I was also encouraged to see how people throughout the archdiocese gladly embraced the Jubilee Year, with thousands of people passing through the five holy doors, hundreds going on pilgrimage and countless works of mercy being performed.

In a particular way, our archdiocese focused on the Servant of God Julia Greeley as our model for imitating the mercy of Christ. On December 18, I had the blessing of officially opened Julia’s cause for beatification and canonization. This was a historic event, since it is the first time the archdiocese has begun the process of investigating a person who lived in our midst. Julia’s witness of mercy and selfless charity were evident in her committed service to the poor, bringing them food, clothes, medicine and her loving presence, despite being mistreated and poor herself.

Julia’s life and her dedication to the Sacred Heart, her love for the Eucharist and the Blessed Virgin, remind me of another knock on the door that the archdiocese experienced in 2016. This past August, Pope Francis appointed Bishop Jorge Rodriguez to serve as an auxiliary bishop for our archdiocese. The events surrounding the bishop’s ordination in November made apparent the generosity of the people of northern Colorado. So many of you expressed your love for Bishop Rodriguez and gratitude for the Holy Father’s appointment.

For his episcopal motto, Bishop Rodriguez chose, “His mercy is from generation to generation.” His motto is a reminder to each of us that it is God’s mercy that sustains us and gives us the strength to respond when he calls us to follow him. In the coming year, I ask each of you to pray and reflect on how you will respond to God when he knocks on the door of your heart. Continue my dearest brothers and sisters to grow in the merciful love of the Father! Like the Virgin Mary, may you allow him to enter and give you the grace to follow his call for you.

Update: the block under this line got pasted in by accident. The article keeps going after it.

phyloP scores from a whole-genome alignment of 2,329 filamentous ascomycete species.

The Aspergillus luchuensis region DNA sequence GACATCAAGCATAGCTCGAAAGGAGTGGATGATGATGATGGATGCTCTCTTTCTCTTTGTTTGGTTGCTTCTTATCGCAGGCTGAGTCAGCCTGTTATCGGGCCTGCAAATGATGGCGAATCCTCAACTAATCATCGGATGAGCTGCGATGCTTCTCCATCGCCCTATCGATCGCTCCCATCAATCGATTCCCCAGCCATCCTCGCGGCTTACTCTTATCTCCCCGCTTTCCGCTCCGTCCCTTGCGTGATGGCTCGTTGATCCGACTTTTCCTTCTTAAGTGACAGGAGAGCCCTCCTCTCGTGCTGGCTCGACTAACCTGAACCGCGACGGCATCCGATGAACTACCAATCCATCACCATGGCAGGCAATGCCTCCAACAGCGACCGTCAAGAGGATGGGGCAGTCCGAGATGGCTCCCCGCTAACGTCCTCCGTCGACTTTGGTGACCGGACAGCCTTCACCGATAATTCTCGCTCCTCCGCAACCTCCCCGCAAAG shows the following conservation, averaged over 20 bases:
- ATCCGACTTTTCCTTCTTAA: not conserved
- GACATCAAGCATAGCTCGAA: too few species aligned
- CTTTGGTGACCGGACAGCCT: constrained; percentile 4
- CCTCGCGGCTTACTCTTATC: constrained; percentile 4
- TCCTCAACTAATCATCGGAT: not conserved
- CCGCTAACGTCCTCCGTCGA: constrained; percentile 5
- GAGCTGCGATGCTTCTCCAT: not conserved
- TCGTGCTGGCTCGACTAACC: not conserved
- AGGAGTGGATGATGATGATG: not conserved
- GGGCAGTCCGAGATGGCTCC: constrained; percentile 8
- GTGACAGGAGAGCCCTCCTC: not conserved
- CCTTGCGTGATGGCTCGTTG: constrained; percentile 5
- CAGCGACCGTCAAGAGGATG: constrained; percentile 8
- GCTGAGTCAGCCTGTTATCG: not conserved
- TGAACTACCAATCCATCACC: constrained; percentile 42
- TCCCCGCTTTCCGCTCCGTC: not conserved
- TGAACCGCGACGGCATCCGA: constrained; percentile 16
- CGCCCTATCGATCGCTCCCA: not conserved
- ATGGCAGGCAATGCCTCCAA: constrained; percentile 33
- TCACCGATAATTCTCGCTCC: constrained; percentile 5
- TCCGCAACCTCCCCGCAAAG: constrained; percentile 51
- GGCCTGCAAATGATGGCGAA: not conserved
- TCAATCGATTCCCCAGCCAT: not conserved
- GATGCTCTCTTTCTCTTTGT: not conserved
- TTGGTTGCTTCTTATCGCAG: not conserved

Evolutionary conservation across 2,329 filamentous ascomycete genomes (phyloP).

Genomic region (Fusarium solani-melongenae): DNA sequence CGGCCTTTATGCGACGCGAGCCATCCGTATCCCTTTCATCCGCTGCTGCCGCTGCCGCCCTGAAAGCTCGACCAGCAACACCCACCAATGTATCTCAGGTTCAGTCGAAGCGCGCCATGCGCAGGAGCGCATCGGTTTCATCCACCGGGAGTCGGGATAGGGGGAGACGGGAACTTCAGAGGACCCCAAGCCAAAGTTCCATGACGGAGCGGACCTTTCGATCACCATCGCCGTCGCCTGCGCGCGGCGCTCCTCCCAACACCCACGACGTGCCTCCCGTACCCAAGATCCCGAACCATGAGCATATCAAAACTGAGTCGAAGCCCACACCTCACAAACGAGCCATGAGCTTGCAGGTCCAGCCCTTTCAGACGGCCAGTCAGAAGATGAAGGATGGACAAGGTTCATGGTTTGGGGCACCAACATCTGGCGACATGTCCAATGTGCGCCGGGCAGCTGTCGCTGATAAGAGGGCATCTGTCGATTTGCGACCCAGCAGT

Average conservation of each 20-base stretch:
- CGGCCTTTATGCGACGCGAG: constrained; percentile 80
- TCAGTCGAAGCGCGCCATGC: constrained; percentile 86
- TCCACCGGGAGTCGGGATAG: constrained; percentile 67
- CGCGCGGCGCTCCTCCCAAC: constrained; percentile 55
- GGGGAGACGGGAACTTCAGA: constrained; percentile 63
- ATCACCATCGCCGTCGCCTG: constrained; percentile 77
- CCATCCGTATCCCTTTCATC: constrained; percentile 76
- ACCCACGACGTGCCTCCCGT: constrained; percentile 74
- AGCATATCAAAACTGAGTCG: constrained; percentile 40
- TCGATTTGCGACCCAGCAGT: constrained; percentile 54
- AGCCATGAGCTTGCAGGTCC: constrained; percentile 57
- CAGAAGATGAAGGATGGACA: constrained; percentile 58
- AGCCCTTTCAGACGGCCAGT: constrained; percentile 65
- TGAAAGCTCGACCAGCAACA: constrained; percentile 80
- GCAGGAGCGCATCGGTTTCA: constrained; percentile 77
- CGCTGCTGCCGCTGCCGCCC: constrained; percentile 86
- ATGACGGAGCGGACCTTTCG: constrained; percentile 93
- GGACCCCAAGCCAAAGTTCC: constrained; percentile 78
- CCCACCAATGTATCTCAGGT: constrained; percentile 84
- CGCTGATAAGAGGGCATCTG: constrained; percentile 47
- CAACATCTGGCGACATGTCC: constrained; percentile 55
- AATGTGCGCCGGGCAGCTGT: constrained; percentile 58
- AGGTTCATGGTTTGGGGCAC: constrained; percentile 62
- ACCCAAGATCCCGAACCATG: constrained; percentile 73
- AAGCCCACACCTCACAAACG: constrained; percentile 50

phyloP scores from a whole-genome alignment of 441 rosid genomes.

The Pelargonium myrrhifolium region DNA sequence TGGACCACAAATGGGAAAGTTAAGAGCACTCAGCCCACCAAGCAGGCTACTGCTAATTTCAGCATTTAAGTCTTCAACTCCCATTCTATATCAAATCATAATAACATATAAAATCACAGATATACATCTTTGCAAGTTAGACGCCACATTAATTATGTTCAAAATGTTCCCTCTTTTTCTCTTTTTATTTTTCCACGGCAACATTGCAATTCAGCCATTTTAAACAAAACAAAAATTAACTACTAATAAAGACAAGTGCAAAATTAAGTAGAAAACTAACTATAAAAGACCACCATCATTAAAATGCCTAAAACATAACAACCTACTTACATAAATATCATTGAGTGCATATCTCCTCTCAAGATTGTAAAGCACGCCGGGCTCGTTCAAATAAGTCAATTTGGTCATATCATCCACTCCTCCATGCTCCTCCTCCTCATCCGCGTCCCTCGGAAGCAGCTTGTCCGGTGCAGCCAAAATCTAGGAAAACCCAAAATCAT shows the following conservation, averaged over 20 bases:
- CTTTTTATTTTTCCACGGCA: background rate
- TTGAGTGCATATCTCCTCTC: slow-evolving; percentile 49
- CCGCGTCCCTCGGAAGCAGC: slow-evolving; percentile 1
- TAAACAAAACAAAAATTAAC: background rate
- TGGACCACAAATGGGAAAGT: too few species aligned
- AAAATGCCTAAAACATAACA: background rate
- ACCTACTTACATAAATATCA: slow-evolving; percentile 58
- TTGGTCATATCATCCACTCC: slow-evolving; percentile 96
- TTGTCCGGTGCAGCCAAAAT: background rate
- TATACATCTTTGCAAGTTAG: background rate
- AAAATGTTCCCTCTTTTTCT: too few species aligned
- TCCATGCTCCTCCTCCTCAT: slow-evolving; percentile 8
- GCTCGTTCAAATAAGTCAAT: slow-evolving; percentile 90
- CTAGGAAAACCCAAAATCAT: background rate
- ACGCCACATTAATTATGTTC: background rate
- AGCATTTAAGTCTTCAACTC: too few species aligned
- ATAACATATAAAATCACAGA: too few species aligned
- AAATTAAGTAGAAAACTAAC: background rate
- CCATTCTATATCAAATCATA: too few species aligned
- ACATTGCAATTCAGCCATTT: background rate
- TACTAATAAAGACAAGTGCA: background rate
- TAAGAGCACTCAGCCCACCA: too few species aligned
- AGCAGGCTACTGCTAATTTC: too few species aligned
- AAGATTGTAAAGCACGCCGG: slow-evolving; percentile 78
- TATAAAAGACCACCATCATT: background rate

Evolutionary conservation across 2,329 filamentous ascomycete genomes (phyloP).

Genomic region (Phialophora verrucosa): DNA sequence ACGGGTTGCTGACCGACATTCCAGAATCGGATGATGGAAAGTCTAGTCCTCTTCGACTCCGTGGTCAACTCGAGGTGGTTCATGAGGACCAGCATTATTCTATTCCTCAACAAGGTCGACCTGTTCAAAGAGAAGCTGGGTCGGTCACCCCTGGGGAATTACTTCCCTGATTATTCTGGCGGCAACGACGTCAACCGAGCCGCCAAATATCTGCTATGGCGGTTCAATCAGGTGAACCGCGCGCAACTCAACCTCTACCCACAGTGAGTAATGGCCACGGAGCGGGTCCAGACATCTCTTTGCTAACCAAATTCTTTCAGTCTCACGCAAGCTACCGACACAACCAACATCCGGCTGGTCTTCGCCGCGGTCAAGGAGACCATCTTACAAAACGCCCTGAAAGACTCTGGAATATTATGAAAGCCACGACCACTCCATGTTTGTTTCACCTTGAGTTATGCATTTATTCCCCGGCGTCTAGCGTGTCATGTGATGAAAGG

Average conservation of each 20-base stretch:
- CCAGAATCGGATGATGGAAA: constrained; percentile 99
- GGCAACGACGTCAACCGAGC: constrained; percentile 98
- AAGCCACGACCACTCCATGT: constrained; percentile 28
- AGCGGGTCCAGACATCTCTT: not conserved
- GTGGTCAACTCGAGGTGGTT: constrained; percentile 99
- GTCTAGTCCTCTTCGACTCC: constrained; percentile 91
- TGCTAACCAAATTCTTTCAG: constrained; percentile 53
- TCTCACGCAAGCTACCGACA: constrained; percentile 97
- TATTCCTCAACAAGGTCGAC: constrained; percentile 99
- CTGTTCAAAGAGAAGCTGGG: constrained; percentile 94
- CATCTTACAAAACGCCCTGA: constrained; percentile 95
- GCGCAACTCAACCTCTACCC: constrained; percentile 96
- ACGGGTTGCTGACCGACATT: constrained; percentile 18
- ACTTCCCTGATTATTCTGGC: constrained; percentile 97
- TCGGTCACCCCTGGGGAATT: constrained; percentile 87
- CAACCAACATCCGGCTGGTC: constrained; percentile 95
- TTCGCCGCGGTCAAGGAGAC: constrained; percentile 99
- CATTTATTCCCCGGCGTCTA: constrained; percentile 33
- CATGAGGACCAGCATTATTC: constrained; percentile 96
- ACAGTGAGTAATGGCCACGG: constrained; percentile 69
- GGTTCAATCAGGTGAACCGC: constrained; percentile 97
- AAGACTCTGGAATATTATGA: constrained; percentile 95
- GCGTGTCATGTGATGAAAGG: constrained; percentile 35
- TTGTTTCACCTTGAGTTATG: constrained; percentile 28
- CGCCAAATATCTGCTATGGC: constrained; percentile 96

May God bless you in this Christmas season and fill you with his joy!

COMING UP: Catholic Charities joins with St. Raphael Counseling to increase services

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Two Catholic counseling agencies serving the Denver Archdiocese have united to expand services to the community, officials said. The change was effective May 1.

St. Raphael Counseling, founded in 2009, has partnered with Catholic Charities’ Sacred Heart Counseling (formerly Regina Caeli Clinical Services), which was established in 2011. The two are now one ministry under Catholic Charities of Denver sharing the name St. Raphael Counseling.

Licensed clinical psychologist Jim Langley, co-founder of St. Raphael’s, will serve as director.

“Frankly, it seemed kind of silly for two entities to be doing the same thing from the same pool of resources,” Langley told the Denver Catholic.  “I reached out to [Catholic Charities] … to see about removing obstacles. It really must have been from the Lord because there weren’t any big obstacles.”

The combined resources mean clients seeking care aligned with Catholic values will now have access to more therapists and locations: a total of 18 clinicians at 11 offices and six schools across the Front Range region, including Denver, Littleton and northern Colorado.